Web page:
NSA Snooping Creates Reputation Crisis

Erik Bernstein crisis communications, crisis management, crisis management tactics, Crisis Prevention, crisis public relations, Crisis Response, Erik Bernstein, Jonathan Bernstein, online crisis management, online reputation management, PR, public relations, reputation management Leave a Comment

New revelations create negative backlash for organizations involved

At first, you might think the revelation, oh, sorry, “allegations” that the National Security Agency and the FBI have been tracking info on everything from phone use habits to e-mails and social media messaging would be a major crisis for the organization. Thing is, what reputation do they have to worry about? The NSA and FBI directors do not hold elected office, their true measure of worth to the people in charge is the quality of information they deliver, and like it or not they’ve been delivering a heck of a lot of it.

The nine

How about these tech companies, though? You know, the nine accused of allowing the government to tap into their servers? Among their ranks are the biggest names in the business; Microsoft, Yahoo, Google, Facebook, PalTalk, YouTube, Skype, AOL and Apple all stand accused, and the Washinton Post has proof in the form of a slide, reportedly direct from the NSA:

Unlike the NSA and FBI, these companies do rely on the public for their livelihood, and a quick search through any social media site will show that consumers are pissed.

Rock and a hard place?

One ABC News article, by Joanna Stern, posed the highly-believable theory that these companies are caught between a rock and a hard place, using the similarities of each organization’s statement on the issue to launch into a discussion of their position:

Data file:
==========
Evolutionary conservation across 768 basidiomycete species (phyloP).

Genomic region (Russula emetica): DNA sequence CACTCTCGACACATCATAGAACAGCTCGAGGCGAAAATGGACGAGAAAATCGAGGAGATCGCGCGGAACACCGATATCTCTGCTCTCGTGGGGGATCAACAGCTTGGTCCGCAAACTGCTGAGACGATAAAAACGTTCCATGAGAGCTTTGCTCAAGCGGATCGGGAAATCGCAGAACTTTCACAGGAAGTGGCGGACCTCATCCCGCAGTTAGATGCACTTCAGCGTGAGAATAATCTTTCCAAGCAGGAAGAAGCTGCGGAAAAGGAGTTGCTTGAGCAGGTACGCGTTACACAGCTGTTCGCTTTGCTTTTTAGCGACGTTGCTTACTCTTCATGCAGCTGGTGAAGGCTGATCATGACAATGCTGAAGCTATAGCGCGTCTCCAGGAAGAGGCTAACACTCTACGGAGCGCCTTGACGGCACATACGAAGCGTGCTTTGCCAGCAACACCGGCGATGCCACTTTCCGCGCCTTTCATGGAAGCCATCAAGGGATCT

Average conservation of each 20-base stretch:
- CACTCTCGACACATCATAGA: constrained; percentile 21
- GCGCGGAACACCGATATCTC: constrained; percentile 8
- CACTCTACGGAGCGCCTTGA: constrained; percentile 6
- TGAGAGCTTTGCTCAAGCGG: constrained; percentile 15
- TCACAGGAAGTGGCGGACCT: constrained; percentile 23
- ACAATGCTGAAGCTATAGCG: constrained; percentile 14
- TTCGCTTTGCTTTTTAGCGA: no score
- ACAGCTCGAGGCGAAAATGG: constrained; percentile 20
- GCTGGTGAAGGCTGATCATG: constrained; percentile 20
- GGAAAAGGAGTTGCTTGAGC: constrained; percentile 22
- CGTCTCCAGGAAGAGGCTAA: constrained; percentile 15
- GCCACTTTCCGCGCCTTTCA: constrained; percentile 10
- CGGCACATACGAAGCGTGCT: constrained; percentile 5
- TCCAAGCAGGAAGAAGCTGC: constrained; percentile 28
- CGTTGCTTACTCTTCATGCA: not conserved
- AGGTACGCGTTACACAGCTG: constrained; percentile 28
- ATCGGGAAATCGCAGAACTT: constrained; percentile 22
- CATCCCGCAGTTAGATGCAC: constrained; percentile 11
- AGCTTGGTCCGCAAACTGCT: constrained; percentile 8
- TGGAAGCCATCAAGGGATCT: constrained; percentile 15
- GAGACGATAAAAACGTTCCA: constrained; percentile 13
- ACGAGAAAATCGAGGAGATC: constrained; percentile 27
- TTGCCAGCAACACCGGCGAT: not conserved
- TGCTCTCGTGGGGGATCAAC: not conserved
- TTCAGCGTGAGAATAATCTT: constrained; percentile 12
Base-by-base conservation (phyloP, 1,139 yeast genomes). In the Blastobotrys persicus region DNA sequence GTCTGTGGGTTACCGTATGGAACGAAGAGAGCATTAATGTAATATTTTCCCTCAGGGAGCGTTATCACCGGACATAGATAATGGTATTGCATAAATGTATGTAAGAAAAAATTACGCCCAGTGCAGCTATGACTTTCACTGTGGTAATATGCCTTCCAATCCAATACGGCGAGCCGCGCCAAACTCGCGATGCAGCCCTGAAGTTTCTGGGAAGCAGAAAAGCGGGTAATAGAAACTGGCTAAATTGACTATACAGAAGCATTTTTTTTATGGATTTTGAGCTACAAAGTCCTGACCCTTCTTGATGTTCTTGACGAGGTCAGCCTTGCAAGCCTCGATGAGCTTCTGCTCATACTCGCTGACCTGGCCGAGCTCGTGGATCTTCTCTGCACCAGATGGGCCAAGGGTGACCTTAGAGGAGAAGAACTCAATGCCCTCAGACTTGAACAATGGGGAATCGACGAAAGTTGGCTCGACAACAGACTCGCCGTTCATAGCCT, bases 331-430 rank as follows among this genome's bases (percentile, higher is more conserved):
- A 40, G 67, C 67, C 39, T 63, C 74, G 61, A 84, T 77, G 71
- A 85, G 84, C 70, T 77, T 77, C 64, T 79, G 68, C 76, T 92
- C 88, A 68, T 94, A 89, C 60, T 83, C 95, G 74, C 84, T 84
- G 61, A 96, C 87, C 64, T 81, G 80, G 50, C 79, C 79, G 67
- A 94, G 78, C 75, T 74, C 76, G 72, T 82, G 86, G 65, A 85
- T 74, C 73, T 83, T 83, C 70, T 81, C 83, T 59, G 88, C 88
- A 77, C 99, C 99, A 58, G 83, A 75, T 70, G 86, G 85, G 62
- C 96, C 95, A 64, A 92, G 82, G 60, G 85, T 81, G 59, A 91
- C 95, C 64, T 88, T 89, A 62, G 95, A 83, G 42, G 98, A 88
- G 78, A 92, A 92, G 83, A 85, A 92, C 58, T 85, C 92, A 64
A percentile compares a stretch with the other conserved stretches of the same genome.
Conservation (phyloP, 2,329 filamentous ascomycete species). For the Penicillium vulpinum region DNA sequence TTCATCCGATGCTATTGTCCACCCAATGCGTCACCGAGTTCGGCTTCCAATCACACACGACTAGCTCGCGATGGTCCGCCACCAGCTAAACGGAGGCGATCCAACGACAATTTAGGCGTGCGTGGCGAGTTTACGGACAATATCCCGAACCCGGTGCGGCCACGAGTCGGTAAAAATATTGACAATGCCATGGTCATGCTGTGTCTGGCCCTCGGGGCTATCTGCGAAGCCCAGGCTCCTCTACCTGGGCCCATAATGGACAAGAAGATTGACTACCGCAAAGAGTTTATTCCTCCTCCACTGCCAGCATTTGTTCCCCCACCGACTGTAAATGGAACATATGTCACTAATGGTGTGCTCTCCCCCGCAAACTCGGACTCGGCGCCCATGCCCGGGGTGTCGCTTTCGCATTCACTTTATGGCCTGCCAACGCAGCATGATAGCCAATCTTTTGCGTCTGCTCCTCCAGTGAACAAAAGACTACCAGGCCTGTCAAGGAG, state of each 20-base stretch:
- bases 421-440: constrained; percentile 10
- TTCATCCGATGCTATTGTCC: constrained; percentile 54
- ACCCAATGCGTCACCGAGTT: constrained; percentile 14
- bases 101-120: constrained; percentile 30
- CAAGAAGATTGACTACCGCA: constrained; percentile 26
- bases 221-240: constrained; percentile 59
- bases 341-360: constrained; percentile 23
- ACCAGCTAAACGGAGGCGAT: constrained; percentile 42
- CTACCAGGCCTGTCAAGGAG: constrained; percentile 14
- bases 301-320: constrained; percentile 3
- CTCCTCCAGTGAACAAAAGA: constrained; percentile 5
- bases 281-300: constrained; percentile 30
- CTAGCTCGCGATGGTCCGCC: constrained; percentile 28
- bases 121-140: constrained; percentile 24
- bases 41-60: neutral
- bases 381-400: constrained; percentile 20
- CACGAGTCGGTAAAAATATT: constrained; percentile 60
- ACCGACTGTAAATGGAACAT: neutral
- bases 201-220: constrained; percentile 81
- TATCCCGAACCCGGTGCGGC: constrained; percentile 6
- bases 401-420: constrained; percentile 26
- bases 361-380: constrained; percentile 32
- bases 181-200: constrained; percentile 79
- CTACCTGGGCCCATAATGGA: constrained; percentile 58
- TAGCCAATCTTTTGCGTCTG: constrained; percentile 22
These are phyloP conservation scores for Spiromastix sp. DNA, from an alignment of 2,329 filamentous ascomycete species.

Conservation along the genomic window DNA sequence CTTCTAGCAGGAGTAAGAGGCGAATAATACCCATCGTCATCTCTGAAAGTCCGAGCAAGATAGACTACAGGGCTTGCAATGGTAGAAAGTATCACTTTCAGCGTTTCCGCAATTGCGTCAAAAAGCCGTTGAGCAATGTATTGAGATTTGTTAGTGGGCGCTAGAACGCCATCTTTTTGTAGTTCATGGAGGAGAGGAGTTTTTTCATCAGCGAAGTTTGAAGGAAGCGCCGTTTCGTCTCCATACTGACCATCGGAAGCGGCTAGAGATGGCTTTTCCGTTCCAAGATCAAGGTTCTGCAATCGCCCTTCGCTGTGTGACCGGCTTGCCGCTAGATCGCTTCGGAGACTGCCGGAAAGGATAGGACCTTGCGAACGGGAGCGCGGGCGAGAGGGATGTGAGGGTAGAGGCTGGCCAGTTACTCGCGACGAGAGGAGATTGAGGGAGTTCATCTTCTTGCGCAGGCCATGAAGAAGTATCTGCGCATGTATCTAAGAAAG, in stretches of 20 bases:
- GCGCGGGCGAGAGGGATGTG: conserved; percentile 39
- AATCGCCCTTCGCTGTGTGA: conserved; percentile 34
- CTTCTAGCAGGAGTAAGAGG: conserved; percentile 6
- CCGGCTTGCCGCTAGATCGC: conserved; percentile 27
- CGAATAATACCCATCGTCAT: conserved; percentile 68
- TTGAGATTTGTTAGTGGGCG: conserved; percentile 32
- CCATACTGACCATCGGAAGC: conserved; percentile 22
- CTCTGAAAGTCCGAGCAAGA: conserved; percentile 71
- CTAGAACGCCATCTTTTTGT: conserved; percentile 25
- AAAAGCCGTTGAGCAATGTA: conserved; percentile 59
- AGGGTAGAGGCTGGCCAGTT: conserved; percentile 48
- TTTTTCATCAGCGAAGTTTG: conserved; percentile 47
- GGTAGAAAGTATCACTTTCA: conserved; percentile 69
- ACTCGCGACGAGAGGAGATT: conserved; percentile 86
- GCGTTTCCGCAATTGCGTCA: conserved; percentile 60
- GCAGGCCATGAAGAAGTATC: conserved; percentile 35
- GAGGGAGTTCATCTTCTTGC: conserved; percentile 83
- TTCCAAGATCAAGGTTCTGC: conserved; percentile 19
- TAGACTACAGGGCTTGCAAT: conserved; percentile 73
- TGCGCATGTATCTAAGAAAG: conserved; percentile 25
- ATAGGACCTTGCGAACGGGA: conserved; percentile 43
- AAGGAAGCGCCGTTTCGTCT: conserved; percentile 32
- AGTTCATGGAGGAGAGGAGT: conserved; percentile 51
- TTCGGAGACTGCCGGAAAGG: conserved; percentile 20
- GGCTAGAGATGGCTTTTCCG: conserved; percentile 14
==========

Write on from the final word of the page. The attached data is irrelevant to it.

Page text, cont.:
The similarity in all the statements is clear. All mention that they would only comply with orders for requests about access to information if forced to do so under the law and that they do not provide “back door” or “direct” access to their servers and to user account information.

Experts believe that commonality in statements could mean a few things. The first is that the companies simply can’t talk about this to begin with.

“If these companies received an order under the FISA amendments act, they are forbidden by law from disclosing having received the order and disclosing any information about the order at all,” Mark Rumold, staff attorney at the Electronic Frontier Foundation, told ABC News.

The fact is, regardless of what you feel is right — if you’re a U.S. company that receives a direct court order to comply with the FBI and NSA, and to keep mum about it at all costs — then that’s what you have to do.

What to do when you can’t speak out

The only crisis management for this one may be from the inside, with the companies involved working alongside government agencies to hammer out a solution that will work best for all involved. Looking on the bright side, at least for most companies on the list (sorry AOL and PalTalk), they are industry leaders, and provide some of the most-used services on the planet.

No matter how upset some users may be, at the end of the day they aren’t getting a better search than Google, their next virtual meeting will use Skype, and they’ll be posting pictures of their cat on Facebook before the night is over, giving these companies a far bigger cushion to fall back on than most can even imagine.

The BCM Blogging Team

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